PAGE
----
PHNOM PENH (Reuters) – Cambodia and Thailand pledged on Wednesday to start marking out disputed bits of border next month and withdraw troops in January to avoid a repeat of last month’s armed clashes at the 900-year-old Preah Vihear temple.
After three days of negotiations by a joint border committee in the Cambodian resort town of Siem Reap, Thai Foreign Minister Sompong Amornwiwat said “99 percent” of the problems had been resolved.
He did not elaborate other than to say the agreement had to be approved by Thailand’s parliament, as required by the constitution.
At a joint press conference broadcast on Cambodian television, Cambodian foreign minister Hor Namhong said the troop withdrawal would make way for joint teams to clear the thousands of landmines that litter much of the jungle-clad border.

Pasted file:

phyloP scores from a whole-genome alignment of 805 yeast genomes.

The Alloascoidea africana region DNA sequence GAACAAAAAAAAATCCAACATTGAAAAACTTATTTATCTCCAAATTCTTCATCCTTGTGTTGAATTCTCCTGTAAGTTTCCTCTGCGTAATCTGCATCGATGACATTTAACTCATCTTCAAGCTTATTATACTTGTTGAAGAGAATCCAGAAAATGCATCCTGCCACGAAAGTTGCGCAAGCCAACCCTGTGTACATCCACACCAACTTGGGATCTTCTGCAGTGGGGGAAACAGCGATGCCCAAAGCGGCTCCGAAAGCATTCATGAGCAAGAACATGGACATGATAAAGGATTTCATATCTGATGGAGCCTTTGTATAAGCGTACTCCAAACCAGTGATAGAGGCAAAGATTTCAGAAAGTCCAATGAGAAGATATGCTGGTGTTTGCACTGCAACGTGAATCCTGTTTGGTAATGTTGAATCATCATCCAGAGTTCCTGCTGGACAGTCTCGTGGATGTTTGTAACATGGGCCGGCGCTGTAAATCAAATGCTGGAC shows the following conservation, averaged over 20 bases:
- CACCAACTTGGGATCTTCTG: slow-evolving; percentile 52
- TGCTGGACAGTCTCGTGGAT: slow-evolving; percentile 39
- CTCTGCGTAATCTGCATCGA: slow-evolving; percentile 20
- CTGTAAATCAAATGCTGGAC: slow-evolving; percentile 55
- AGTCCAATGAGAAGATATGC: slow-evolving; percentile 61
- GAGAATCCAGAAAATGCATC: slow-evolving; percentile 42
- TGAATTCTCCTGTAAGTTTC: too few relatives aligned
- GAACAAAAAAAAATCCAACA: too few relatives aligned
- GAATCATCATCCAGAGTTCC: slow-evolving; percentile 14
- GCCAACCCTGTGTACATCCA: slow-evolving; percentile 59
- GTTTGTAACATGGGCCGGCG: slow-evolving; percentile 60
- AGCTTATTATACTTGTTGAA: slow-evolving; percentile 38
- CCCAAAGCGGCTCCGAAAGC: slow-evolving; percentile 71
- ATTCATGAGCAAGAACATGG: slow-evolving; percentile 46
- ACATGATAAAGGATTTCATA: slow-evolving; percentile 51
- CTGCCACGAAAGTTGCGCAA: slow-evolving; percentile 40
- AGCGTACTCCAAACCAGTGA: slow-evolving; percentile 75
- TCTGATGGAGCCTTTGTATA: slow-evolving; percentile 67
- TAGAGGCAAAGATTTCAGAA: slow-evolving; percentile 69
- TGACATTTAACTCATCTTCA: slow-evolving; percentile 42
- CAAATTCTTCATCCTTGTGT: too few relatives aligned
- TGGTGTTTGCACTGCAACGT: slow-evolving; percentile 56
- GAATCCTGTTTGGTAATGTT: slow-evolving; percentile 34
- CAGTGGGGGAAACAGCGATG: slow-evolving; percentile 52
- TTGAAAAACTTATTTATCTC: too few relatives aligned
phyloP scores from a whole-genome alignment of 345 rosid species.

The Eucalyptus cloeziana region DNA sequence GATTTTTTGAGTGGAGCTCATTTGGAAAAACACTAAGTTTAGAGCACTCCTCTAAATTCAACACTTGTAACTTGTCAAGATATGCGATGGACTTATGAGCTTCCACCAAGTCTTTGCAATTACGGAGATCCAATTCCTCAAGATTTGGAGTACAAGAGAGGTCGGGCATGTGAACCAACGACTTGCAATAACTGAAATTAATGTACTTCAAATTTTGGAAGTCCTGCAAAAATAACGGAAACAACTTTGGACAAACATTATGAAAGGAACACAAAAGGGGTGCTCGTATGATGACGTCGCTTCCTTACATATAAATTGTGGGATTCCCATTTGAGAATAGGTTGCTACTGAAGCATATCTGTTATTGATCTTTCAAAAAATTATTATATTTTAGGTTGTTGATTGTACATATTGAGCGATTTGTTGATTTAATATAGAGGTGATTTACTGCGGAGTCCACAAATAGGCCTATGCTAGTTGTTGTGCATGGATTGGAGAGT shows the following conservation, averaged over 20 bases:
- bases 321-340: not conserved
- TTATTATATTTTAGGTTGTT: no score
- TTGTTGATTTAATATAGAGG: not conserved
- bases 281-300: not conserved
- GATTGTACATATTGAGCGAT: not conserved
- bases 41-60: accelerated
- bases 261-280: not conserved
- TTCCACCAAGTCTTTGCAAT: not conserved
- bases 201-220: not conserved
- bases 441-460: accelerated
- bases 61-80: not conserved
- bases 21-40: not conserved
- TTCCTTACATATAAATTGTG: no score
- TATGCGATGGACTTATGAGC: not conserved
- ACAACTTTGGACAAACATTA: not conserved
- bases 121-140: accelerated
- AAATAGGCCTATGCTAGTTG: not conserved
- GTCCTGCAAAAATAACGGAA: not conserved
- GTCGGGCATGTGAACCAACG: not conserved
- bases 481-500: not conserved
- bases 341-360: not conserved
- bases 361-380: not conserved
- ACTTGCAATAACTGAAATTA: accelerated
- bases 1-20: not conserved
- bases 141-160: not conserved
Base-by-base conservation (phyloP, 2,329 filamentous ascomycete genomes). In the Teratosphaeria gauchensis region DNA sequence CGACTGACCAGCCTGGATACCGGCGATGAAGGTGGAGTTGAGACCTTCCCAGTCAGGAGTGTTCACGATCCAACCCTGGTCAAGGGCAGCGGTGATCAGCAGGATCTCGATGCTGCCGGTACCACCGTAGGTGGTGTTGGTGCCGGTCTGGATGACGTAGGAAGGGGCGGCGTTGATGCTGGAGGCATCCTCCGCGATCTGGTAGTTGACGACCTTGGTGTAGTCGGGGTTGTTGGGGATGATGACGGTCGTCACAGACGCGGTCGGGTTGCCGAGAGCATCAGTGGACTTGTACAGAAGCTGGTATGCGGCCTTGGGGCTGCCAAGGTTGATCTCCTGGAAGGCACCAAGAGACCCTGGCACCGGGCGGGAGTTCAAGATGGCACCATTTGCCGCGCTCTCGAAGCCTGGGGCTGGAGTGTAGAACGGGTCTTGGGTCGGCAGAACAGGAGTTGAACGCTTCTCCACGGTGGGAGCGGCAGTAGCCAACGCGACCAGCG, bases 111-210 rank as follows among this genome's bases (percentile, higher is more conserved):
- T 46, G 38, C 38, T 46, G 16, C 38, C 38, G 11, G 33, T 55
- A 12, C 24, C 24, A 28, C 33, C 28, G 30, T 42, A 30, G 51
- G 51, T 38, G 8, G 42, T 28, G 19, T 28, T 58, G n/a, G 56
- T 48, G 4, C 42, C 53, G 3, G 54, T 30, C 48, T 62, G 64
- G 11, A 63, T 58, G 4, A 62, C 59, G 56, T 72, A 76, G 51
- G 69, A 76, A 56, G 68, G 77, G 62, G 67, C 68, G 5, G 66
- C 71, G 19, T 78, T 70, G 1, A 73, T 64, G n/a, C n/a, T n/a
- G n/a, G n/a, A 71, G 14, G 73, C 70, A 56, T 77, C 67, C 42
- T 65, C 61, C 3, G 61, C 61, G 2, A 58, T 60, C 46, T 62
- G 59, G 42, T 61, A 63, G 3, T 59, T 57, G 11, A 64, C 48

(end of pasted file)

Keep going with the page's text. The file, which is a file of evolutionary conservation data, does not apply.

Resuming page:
“We have decided to plant border pillars in the disputed area first because we are trying not to have a repeat of the conflict,” Hor Namhong said.
One Thai and three Cambodian soldiers died in last month’s exchange of rifle and rocket fire, which both sides accused the other of starting.
The Hindu temple, which sits on the escarpment that forms the natural border, has been a source of tension for generations.
The International Court of Justice awarded it to Cambodia in 1962, but the ruling did not determine the ownership of 1.8 square miles (4.6 sq km) of scrub next to the ruins, leaving considerable scope for disagreement.